The Left's campaign against Bush depends on disconnecting Iraq from the War on Terror and pretending the US is in Iraq for oil/imperialism. No serious person accepts this argument without yards of caveats and cavils. When you assert it as gospel more is revealed about you than about the disagreements being discussed.

On 12/7/41 we were attacked in Hawaii by the Japanese. A year later we landed in Morocco and Algeria where we defeated French troops, defeated Germans in Egypt prepared an invasion of Sicily and Italy.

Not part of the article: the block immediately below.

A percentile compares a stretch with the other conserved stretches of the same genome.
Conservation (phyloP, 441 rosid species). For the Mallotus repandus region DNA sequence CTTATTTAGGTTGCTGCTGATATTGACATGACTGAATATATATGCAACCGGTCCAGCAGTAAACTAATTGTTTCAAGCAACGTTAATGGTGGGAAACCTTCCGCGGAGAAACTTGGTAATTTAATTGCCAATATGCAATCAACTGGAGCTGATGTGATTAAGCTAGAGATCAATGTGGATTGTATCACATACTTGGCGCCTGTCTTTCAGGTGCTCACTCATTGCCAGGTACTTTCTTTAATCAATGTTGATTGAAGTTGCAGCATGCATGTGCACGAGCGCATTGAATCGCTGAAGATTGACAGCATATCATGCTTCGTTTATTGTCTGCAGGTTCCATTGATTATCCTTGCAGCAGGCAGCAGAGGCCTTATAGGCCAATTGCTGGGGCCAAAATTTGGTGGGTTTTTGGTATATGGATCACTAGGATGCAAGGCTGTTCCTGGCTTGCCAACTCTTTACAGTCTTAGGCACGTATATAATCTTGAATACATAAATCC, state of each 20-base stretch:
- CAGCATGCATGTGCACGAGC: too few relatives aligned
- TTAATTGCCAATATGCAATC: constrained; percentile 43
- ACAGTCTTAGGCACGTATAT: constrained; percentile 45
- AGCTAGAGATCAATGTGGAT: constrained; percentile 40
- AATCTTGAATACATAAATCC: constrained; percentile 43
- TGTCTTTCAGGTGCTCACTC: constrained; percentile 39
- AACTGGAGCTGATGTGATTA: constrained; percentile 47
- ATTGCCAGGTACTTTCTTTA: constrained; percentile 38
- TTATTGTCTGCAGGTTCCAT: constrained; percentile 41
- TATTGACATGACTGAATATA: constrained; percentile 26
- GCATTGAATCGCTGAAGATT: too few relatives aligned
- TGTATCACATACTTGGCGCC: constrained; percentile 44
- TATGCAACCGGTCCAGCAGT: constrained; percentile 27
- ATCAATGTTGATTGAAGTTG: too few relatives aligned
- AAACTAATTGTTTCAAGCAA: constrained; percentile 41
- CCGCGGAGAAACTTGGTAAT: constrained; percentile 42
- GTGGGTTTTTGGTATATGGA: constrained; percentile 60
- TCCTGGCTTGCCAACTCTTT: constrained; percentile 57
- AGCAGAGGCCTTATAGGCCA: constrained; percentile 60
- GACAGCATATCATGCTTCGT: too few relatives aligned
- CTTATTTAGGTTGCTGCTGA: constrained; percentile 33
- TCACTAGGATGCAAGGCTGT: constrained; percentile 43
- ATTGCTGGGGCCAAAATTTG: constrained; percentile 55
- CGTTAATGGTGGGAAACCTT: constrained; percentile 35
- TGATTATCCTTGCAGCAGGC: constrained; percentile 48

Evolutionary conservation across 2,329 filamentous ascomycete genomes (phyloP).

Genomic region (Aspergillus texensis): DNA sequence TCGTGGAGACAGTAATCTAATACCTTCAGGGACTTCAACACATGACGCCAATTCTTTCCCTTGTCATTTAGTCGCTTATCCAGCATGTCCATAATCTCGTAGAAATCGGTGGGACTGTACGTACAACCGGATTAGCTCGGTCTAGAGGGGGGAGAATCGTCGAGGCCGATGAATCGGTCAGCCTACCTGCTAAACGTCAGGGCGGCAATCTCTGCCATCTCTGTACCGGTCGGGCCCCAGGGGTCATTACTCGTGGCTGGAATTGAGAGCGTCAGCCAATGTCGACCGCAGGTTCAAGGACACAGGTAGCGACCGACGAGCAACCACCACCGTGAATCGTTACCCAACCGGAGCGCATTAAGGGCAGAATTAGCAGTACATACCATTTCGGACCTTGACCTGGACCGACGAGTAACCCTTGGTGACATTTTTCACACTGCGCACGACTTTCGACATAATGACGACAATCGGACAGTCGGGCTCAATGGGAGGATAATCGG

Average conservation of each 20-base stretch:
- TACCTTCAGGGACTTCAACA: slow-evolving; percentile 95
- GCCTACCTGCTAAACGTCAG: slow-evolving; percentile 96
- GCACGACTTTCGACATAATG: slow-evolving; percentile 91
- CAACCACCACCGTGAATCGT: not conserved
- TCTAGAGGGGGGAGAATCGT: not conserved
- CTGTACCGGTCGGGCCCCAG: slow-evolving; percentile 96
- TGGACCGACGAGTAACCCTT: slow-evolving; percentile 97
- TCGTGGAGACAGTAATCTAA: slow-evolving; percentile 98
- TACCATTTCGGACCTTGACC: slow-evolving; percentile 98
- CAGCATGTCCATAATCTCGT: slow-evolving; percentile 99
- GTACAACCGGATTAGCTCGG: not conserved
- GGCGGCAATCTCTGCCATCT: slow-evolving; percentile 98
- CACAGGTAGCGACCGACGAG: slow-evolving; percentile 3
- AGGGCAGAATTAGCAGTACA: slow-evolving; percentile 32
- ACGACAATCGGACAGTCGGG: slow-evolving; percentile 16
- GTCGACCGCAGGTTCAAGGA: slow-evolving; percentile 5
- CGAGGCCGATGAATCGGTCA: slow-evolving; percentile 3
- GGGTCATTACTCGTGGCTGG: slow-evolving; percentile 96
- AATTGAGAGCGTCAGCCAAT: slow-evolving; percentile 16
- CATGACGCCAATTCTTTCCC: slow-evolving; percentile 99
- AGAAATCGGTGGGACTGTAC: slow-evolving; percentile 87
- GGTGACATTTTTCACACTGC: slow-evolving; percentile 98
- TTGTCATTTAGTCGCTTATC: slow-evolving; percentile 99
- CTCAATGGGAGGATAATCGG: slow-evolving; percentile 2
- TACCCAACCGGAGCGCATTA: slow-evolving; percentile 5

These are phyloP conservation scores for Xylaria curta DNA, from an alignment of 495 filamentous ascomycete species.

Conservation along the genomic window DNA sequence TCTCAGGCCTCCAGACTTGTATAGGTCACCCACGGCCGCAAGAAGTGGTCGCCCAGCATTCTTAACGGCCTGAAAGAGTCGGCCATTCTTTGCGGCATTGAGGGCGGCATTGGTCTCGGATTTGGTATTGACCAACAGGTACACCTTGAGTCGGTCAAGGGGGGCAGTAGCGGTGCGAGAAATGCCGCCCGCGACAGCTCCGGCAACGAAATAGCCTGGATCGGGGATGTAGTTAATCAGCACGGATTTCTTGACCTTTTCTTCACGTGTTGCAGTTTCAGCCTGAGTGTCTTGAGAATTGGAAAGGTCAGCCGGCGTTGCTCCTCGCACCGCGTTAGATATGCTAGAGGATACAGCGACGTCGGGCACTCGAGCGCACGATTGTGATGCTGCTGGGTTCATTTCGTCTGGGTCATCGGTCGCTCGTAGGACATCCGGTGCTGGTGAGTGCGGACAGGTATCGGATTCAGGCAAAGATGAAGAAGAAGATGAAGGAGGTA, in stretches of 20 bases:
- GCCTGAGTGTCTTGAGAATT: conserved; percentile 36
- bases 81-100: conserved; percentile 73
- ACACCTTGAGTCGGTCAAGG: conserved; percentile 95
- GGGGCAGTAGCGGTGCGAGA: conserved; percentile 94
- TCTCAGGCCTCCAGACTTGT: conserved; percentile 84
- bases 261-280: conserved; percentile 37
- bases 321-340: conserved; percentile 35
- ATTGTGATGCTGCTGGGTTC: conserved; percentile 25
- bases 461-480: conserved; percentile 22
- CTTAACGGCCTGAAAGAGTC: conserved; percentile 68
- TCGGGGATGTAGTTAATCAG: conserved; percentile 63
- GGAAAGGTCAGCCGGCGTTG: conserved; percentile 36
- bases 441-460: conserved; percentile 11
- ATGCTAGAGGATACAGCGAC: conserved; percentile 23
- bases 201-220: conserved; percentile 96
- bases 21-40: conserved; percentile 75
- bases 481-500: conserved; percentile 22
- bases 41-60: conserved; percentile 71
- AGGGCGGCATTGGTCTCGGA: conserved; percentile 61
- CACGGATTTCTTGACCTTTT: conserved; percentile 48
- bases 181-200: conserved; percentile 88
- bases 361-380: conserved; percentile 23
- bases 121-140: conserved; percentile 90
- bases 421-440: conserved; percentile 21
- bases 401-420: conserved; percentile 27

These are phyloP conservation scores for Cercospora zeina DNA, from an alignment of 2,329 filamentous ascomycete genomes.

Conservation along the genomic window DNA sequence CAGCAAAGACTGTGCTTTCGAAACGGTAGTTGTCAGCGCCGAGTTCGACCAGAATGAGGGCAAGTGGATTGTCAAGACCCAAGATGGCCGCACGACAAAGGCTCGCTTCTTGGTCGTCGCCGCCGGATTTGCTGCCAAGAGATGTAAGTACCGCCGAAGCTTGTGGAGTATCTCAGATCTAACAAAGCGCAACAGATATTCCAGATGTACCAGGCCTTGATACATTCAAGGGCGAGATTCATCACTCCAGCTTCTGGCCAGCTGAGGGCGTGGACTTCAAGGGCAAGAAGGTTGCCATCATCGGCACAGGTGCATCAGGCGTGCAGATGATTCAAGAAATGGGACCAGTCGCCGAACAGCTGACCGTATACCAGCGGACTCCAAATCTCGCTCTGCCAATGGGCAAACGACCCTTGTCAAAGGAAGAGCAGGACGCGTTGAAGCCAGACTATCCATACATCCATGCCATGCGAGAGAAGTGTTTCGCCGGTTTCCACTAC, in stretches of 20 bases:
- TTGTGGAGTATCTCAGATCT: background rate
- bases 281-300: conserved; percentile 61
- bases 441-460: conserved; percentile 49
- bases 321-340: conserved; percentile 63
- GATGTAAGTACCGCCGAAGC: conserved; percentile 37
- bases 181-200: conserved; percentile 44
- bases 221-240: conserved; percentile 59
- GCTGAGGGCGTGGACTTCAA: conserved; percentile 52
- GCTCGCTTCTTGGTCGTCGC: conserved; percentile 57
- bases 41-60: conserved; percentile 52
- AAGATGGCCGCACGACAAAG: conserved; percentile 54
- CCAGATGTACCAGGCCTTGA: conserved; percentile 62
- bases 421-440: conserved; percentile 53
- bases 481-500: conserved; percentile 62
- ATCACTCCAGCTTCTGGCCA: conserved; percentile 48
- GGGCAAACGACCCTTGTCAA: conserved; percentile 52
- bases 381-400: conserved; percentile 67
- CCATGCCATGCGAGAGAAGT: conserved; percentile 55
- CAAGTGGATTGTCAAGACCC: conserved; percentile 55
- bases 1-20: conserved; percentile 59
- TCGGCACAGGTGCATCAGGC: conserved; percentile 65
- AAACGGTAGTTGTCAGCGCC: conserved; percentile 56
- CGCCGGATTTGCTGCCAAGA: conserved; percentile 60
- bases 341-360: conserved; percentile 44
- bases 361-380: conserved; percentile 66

"But wait!" you whine. "Vichy French didn't bomb Pearl and Hitler had nothing to do with attacking us."
You pause to gather indignance and then add, "Those poor Italians were living in peace and harmony when we invaded their country...for the oil."

According to you, we should've landed Marines on Kyushu, dropped the 82nd Airborne on Saipan or Manchukuo in response to Pearl Harbor. Right?

Well 9/11 was far worse and far more damaging to our country. What would you have done? We responded in a way that has prevented more 9/11s and your armchair generalship with no alternatives is ludicrous.

Ryan Portillo - 11/4/2005